some pilot crackers in a #10 can. There are
plenty of reasons to have
crackers in your food storage.

#18: Potato Flakes and au gratin potatoes.  
If you can find a shelf-stable variety of au gratin or scalloped potatoes that
don't have hydrogenated oils, then go for it.  Left is Edward and Sons.
Unfortunately, most au gratin potatoes have them (so skip Wegmann's,
Betty Crocker and Idahoan until they stop including hydrogenated oils in
their manufacture). Look for au gratin potatoes at organic based food
market, like Whole Foods. There are plenty of more reasons why you should
make potatoes part of your long-term food storage plan.

#19: Rice.
Sure, jasmine rice is cheap food, and worth storing but you can also store a
variety of rice to keep your family interested. Try basmati rice, Italian arborio
rice, short grain Asian rice, wild rice, and brown rice too! Brown rice is a
healthy option, but requires more cooking time, which could deplete your
cooking resources. Consider instant rice for this reason alone, though it's
not as healthy as other rice options.

  • Rice Select has a nice variety of grain rice in nice containers.

#20 Pastas.
Dried pasta has little to no fat or moisture content, so it resists spoilage.
Among the most filling and inexpensive foods, store a variety of pastas in
addition to your spaghetti and macaroni noodles including: egg noodles,
gnocchi (made with potatoes), dried tortellini (filled with hard cheese), orzo
(rice shaped pasta), couscous (wheat-based pasta) and the other variety of
shaped Italian pasta such as lasagna, linguine, rotelle, rotini, rigatoni,
orecchiette, penne, mastoccilli etc. Remember Asian pastas too! There are
healthier options to the inexpensive ramen style noodles. Try soba (made
from buckwheat), rice noodles, udon (wheat flour), bean curd noodles, and
chow main noodles (fried noodles made of egg and wheat). Right, you can
make a meal of Annie's cheeseburger macaroni meal starter and Keystone
Ground beef.

#21 Raisins, dried fruits and fruit strips.
Enhance your supply with dried apricots, dates, cranberries, mangos and
whatever your family enjoys. You can make your own trail mix with dried

  • Raisins. Just a handful of raisins will provide a full serving of fruit.
    Raisins have protein, fiber, iron, and Vitamin C. Raisins are loaded with
    antioxidants and potassium, too. Use them in your Prepper's pantry to
    enhance the flavor of rice for dinner and cereals for breakfasts.
    Remember, raisins are a dried fruit and not a dehydrated food. There is
    a difference in how you store each.  Organic raisins are the best choice
    so you can avoid toxic  pesticides of commercial farming. Newmans
    Own is an excellent choice. These raisins are packed with juicy flavor
    and a pleasing texture, and are available by the six pack in 15-oz cans
    for your prepper's pantry and delivered to your door.

  • Fruit leathers, fruit strips and fruit ropes. Skip the fruit rollups,
    which are ladened with unwanted high-fructose corn syrups. Instead,
    look for Simply Fruit twists and high fiber dried fruit strips available in a
    variety of flavors, such as cherry, grape, and apricot.

The more variety, the better for your family to fight boredom in diet and to
get the essential nutrients they each provide

#22: Jams and jellies.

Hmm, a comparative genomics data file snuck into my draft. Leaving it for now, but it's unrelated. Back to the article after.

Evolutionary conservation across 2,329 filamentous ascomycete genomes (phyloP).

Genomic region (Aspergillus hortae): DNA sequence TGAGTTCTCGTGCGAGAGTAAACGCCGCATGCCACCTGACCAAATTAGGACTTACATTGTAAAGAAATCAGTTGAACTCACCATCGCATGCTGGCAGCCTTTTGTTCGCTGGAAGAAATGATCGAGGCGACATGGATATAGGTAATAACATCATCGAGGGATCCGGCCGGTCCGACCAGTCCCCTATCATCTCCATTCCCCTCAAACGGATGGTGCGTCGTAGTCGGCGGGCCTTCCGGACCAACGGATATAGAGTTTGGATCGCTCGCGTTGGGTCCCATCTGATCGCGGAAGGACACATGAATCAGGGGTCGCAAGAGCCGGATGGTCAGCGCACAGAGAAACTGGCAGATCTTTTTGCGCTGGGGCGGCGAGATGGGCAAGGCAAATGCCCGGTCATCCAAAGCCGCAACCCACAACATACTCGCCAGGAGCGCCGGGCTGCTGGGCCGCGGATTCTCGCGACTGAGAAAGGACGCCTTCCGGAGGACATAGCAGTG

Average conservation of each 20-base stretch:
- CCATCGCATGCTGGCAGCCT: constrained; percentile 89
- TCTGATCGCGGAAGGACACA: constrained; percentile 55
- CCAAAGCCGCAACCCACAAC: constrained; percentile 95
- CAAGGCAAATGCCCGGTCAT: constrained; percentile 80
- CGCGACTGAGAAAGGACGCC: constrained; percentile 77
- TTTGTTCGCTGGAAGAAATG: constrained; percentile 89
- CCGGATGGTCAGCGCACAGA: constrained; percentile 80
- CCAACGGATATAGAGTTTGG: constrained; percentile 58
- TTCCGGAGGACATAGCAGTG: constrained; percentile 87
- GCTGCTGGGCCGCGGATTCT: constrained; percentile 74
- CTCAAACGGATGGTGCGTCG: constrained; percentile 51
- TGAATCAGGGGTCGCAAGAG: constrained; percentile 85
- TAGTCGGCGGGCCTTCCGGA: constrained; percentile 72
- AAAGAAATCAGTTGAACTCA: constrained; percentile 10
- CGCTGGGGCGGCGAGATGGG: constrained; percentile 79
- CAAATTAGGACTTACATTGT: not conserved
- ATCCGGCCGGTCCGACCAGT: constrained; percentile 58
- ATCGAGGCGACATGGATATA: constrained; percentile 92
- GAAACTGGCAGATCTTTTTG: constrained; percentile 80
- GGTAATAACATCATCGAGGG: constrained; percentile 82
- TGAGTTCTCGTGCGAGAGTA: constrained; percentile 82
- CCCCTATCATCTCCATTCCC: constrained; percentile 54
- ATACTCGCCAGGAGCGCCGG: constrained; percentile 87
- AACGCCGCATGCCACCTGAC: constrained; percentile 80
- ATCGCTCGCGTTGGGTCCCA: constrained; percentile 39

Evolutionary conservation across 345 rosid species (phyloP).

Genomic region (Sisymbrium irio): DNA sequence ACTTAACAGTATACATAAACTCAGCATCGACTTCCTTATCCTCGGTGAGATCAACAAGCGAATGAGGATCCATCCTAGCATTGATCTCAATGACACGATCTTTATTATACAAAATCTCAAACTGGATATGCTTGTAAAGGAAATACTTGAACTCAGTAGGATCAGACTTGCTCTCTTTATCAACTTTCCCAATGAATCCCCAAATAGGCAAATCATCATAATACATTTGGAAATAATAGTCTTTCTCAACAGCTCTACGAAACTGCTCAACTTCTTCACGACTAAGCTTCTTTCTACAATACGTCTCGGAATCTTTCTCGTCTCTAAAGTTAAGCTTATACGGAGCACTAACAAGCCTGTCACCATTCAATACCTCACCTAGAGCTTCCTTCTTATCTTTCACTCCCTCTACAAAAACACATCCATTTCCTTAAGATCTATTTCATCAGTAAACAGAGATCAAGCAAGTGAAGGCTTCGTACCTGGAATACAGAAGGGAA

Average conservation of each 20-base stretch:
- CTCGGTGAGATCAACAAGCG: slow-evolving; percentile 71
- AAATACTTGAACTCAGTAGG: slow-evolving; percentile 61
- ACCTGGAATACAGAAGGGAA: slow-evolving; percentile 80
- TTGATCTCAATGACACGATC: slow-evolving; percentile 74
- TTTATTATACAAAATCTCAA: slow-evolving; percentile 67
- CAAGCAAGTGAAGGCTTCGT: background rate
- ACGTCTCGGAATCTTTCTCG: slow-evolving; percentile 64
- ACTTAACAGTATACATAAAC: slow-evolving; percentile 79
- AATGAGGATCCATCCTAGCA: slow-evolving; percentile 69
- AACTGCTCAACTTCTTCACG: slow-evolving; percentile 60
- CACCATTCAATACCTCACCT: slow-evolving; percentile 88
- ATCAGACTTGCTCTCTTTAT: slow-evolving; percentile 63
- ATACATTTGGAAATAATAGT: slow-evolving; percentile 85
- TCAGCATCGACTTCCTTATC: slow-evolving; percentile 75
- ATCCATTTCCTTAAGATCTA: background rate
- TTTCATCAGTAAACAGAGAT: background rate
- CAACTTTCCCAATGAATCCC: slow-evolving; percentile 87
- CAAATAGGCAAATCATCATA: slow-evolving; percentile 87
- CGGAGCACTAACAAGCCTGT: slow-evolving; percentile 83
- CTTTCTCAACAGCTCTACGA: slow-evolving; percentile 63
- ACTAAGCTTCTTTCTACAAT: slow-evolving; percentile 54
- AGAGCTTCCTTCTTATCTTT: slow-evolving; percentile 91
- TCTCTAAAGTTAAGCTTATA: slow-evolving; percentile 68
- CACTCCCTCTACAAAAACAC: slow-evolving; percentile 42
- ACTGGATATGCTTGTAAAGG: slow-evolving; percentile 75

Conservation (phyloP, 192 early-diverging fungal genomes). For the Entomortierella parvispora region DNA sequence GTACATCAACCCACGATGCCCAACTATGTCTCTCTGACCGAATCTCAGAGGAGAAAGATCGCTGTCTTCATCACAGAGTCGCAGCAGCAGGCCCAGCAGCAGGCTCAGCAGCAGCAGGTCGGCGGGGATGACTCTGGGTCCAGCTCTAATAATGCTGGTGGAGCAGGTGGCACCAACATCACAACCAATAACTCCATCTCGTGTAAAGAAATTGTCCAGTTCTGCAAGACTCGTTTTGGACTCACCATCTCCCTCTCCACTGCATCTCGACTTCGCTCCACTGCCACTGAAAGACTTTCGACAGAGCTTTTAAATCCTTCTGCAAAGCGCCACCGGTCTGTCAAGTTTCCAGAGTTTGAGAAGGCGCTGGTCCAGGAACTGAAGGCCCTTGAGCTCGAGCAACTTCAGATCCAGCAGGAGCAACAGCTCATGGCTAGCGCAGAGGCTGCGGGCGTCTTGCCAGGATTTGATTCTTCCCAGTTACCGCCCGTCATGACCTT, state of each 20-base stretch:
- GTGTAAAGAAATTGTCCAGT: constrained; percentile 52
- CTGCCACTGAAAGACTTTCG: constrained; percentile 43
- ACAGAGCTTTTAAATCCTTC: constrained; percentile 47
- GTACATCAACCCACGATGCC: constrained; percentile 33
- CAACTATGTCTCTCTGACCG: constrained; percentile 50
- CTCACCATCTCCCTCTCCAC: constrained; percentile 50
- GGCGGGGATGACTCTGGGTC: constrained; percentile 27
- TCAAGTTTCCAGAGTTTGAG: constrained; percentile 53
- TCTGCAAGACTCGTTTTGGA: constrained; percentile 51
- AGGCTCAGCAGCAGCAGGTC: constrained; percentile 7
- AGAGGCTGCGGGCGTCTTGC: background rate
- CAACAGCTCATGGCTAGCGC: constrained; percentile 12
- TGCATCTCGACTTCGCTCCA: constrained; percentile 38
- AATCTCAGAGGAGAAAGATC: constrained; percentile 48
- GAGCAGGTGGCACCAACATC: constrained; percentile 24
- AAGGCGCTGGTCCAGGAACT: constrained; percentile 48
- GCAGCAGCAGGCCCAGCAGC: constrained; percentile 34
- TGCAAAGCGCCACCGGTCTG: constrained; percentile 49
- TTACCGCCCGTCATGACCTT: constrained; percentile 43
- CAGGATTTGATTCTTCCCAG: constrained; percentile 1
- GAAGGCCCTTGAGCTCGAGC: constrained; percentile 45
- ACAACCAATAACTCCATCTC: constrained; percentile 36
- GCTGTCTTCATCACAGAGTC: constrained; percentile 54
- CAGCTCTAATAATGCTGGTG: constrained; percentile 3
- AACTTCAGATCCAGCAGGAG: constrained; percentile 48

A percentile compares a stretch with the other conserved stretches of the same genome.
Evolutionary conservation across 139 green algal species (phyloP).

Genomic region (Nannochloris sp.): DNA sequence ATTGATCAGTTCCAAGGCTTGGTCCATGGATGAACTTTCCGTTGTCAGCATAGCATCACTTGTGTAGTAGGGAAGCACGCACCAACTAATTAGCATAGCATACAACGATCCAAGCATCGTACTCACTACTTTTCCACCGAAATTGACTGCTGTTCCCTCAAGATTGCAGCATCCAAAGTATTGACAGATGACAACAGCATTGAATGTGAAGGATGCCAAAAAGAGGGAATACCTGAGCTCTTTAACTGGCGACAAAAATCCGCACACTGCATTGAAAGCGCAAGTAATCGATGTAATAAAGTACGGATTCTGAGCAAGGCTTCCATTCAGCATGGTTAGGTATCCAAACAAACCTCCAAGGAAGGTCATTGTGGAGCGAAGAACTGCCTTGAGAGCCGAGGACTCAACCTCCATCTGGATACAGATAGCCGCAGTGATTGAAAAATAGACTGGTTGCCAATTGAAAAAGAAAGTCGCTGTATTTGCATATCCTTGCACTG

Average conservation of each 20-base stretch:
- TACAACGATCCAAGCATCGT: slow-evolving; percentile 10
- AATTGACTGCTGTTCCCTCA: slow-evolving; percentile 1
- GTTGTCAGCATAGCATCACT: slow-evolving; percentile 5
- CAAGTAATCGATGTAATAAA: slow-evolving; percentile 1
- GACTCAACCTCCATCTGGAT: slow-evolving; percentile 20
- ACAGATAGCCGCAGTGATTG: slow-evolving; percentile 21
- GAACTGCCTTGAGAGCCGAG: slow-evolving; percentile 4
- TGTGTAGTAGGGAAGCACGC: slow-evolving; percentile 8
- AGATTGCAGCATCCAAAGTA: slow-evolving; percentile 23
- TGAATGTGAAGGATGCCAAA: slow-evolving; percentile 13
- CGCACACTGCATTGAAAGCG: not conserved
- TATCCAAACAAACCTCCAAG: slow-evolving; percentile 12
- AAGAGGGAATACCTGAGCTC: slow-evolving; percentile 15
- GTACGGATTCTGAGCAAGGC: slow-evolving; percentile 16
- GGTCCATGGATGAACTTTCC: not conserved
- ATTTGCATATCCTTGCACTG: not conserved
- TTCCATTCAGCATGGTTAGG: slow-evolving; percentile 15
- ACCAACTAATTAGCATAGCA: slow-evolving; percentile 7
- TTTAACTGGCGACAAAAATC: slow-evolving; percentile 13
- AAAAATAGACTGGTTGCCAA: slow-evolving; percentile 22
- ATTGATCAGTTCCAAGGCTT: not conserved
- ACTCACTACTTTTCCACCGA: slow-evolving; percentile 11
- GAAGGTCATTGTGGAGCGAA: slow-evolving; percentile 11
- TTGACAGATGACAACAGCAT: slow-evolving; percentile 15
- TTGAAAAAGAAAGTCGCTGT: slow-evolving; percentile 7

Preppers love to make their own jams and jellies, but if you're new to
prepping, you can stock up on ready-made.

Jams and jellies are a canning favorite from blackberry jams, strawberry
jams, raspberry jams, grape jellies and also apple butters, your pantry can
easily have a variety of fruit spreads to sweeten life.

#23. Canned fruits.
Did you know fruits contain twice as much calories per pound as veggies? A
fruit cocktail will give you about 300-400 calories per pound. Peaches, packed
in light syrup offer a tremendous calorie boost to the survival diet. The
liquids also provide a valuable source of hydration, so don't can the juice in
the cans! Look for citrus varieties, such as pineapple and mandarin oranges,
to give the essential vitamin C. Applesauce too can be a wonderful
accompaniment to cereals, and can also serve as a dessert. Canned pumpkin
puree will also provide a heavy dose of Vitamin A and you can make a simple
soup by adding
bouillon cubes and spices, such as garlic.

#24: Canned veggies.
When it comes to veggies, preppers need to think beyond green beans!
Unfortunately, green beans do not pack many calories. If you're looking for
the ideal veggies to stash, then think about canned root vegetables, like
sweet potatoes and yams. Sweet potatoes are high in Vitamin A, plus
they're filling. Add a variety with canned sauerkraut, cabbage and beets, too.
If you eat them, carrots, peas and potatoes provide the fixing for a nice
stew. Canned olives, asparagus and artichoke hearts will help you make easy
pasta dishes. Dried veggies, right are available online. Skip the canned corn
(it's likely GMO).

#25: Beans and legumes.
Stock up on beans -- all kinds of dried beans and canned beans, (including
refried beans). The more variety of beans you store, the better as it
provides energy and fiber. Beans pack around 1250 calories per pound. Best
of all, you can sprout beans -- it as little as five days you can sprout
crunchy, fresh phytonutrients for your family from dried beans, peas, and
lentils. (See the sprouter, immediate right.) Peanuts aren't really nuts
(they're beans, but stock up on those too because they add protein).

#26: Nuts, seeds and nut-butters.
While it's true that nuts can go rancid quickly, nuts are an excellent source
of energy, so stock up on them in your Prepper's pantry (provided there are
no allergies in your family)!

  • Raw almonds, walnuts and cashews are excellent choices, pistachio's
  • Mixed roasted nuts will also provide varieties, such as hazelnuts,
    pecans and Brazil nuts.
  • Think sunflower seeds and alfalfa seeds too!